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Why "Platform Core" and "HTML5" are in the same spec

From: Ian Hickson <ian@hixie.ch>
Date: Tue, 18 Nov 2008 01:36:16 +0000 (UTC)
To: Nikunj Mehta <nikunj.mehta@oracle.com>
Cc: HTML WG <public-html@w3.org>
Message-ID: <Pine.LNX.4.62.0811180131000.1041@hixie.dreamhostps.com>

On Mon, 17 Nov 2008, Nikunj Mehta wrote:
> What Ian considers Platform core [1] as listed in [2] includes a wide 
> variety of things that don't have much to do with HTML at all. SQL 
> (5.10.2) and unstructured storage (5.10.1) are good examples. The only 
> reasons for keeping these parts in the HTML5 spec that I have seen are 
> that these pieces are stable and the same editor would be working on 
> these sections as the Platform Core. Neither sound good enough reasons 
> to me.

They're not particularily good reasons, but splitting those two parts up 
would delay progress by a year or more, and that is unacceptable IMHO.

When work on HTML6 begins, maybe this can be made a priority then.

> Another pet peeve I have is that the discrimination of what is in and 
> what is outside the scope of HTML5.
> 1. The distinction of a primitive from a specific use of the primitive 
> is rather arbitrary.  For example, it is not clear why offline Web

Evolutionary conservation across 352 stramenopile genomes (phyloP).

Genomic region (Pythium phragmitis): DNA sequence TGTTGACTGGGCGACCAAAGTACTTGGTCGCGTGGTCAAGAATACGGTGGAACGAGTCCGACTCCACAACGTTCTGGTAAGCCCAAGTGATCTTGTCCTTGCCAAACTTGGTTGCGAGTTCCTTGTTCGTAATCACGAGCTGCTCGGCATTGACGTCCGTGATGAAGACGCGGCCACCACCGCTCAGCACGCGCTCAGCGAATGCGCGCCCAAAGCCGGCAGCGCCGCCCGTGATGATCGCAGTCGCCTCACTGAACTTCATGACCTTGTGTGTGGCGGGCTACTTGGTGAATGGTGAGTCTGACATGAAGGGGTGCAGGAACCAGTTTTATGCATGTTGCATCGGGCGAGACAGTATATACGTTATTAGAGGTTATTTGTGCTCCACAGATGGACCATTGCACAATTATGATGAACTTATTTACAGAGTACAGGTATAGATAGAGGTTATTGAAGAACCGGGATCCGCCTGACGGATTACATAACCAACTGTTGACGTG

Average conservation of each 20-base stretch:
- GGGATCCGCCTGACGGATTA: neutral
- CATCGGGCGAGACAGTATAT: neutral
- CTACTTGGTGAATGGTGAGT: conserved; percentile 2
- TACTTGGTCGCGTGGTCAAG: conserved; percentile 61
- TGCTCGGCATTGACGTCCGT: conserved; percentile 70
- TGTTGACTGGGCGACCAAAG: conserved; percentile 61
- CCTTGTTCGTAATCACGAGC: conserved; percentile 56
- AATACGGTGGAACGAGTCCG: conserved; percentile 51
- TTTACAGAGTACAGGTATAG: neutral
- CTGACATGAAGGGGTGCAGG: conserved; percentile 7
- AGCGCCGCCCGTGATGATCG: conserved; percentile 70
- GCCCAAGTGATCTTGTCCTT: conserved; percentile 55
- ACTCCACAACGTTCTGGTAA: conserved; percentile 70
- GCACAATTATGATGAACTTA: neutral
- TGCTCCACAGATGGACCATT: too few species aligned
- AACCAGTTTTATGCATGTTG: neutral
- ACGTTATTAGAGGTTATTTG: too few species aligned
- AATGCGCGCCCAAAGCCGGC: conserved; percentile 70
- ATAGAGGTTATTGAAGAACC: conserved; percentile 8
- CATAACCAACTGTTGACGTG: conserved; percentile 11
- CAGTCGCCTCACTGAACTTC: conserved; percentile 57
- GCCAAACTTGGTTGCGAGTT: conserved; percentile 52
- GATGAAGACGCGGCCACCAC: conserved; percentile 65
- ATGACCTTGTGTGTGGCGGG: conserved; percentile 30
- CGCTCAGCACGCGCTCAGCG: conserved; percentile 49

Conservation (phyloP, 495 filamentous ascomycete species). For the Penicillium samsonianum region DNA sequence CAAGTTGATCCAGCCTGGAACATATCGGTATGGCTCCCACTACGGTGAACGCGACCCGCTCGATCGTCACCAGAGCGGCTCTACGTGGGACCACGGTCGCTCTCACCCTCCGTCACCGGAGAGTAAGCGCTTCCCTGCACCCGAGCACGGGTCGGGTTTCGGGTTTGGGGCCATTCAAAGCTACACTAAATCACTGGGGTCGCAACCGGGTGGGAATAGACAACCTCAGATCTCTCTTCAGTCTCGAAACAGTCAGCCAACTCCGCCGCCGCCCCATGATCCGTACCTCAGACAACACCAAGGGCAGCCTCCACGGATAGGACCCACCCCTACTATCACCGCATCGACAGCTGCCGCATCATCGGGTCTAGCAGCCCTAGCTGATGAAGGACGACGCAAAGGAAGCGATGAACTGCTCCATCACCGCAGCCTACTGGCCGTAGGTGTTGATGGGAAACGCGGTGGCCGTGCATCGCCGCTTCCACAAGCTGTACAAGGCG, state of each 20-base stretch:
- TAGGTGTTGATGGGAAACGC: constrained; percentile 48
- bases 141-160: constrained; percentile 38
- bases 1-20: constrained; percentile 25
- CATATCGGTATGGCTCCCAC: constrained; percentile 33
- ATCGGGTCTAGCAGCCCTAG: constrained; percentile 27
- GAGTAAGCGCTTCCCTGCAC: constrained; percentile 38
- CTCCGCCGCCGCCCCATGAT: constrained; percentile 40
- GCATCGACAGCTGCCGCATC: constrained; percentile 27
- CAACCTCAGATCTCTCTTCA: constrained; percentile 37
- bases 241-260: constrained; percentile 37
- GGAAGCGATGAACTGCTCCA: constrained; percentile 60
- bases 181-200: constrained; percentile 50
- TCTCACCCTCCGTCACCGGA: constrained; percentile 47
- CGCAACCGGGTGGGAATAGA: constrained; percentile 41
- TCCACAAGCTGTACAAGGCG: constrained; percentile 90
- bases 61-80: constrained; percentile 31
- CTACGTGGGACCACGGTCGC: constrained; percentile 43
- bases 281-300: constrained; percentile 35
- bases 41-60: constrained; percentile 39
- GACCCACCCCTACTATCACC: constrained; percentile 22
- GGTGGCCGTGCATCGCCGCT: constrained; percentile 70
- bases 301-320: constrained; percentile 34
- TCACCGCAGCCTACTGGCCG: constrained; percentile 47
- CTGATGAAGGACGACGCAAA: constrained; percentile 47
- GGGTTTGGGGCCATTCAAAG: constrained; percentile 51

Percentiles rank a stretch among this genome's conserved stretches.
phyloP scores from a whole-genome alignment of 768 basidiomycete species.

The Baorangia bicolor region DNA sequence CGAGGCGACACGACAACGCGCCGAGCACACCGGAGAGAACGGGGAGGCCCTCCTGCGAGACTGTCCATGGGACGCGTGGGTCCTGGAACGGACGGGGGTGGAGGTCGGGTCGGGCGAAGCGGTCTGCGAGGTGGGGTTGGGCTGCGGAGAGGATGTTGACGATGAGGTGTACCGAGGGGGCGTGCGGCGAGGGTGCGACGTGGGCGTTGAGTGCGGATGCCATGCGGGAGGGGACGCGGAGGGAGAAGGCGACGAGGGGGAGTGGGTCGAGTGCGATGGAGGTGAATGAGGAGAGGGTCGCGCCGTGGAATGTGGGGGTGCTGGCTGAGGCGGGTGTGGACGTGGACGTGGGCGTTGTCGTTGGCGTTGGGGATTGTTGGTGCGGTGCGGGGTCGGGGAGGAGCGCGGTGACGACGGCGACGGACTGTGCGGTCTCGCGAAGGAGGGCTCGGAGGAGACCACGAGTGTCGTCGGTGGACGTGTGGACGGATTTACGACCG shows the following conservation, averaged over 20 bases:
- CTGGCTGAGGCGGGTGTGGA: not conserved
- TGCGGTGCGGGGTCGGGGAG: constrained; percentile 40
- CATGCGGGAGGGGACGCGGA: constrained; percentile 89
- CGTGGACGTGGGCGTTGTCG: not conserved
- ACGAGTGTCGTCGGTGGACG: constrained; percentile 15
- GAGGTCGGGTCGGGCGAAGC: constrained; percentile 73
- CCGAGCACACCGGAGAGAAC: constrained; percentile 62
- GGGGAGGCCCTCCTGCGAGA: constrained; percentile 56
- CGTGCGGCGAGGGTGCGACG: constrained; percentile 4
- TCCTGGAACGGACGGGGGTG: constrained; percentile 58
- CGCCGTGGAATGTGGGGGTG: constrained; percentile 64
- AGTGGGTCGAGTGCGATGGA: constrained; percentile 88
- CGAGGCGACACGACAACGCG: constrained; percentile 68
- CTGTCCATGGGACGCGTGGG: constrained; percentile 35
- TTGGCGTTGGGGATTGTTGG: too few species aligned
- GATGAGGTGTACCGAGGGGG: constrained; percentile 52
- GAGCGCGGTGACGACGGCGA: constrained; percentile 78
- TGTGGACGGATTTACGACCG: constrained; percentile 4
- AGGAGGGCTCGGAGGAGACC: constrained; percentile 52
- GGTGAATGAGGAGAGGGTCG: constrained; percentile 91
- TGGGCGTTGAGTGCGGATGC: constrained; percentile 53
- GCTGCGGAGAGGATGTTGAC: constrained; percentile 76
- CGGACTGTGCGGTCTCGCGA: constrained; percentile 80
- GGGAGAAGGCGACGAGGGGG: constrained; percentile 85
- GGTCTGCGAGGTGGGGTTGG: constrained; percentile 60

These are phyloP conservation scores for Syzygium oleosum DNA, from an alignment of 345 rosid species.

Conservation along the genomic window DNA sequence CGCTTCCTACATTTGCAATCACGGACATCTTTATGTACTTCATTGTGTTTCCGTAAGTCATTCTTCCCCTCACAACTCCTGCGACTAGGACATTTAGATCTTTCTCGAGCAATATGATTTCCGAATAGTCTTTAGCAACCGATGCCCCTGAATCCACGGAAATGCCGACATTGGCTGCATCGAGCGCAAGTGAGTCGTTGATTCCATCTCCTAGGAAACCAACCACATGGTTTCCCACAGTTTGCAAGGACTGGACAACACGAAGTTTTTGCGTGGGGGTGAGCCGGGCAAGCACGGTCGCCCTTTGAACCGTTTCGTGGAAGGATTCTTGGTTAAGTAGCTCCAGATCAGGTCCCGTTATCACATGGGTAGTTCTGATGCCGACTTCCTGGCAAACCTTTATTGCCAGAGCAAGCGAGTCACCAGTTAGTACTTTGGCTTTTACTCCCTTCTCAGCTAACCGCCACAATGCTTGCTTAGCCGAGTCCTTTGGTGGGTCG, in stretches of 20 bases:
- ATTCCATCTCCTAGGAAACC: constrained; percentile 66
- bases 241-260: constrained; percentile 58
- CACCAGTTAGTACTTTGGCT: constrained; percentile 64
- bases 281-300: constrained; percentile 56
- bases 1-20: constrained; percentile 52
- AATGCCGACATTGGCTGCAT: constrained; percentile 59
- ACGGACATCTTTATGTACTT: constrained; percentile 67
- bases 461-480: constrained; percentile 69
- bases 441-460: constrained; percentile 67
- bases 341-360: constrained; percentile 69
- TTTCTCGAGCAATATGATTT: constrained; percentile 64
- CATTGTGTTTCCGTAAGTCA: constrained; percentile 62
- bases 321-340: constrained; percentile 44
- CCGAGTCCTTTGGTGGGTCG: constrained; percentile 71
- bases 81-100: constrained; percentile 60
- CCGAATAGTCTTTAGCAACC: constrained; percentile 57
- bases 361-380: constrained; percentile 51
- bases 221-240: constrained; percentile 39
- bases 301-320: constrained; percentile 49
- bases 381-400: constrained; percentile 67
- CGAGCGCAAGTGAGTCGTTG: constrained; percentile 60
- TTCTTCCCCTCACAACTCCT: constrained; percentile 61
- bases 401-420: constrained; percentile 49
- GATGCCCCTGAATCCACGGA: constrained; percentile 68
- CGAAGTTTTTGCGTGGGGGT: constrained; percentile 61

> application caching is treated as a primitive. If anything, the 
> primitives are local proxying and background worker threads. Why should 
> application manifest and GET request proxying be built in to HTML and 
> not another data format or another set of methods?

I don't really understand the question. Could you elaborate?

> 2. Current features of browsers are sometimes being standardized in 
> other specs. As an example, XMLHttpRequest is not a part of HTML5 even 
> though that is part of most current browsers and is core to the browser 
> platform.

XHR was part of HTML5. It was extracted because someone volunteered to 
edit it. That's really all it takes.

> I understand that many decisions are based on available editors and 
> required expertise, but then let's justify it as a design principle.

It's the "Priority of Constituencies" principle.


Concerns of the spec authors (my having time to do the actual editing, in 
this case) are higher in priority than theoretical correctness of design 
(having the "right" split between spec components).

Ian Hickson               U+1047E                )\._.,--....,'``.    fL
http://ln.hixie.ch/       U+263A                /,   _.. \   _\  ;`._ ,.
Things that are impossible just take longer.   `._.-(,_..'--(,_..'`-.;.'
Received on Tuesday, 18 November 2008 01:36:53 UTC

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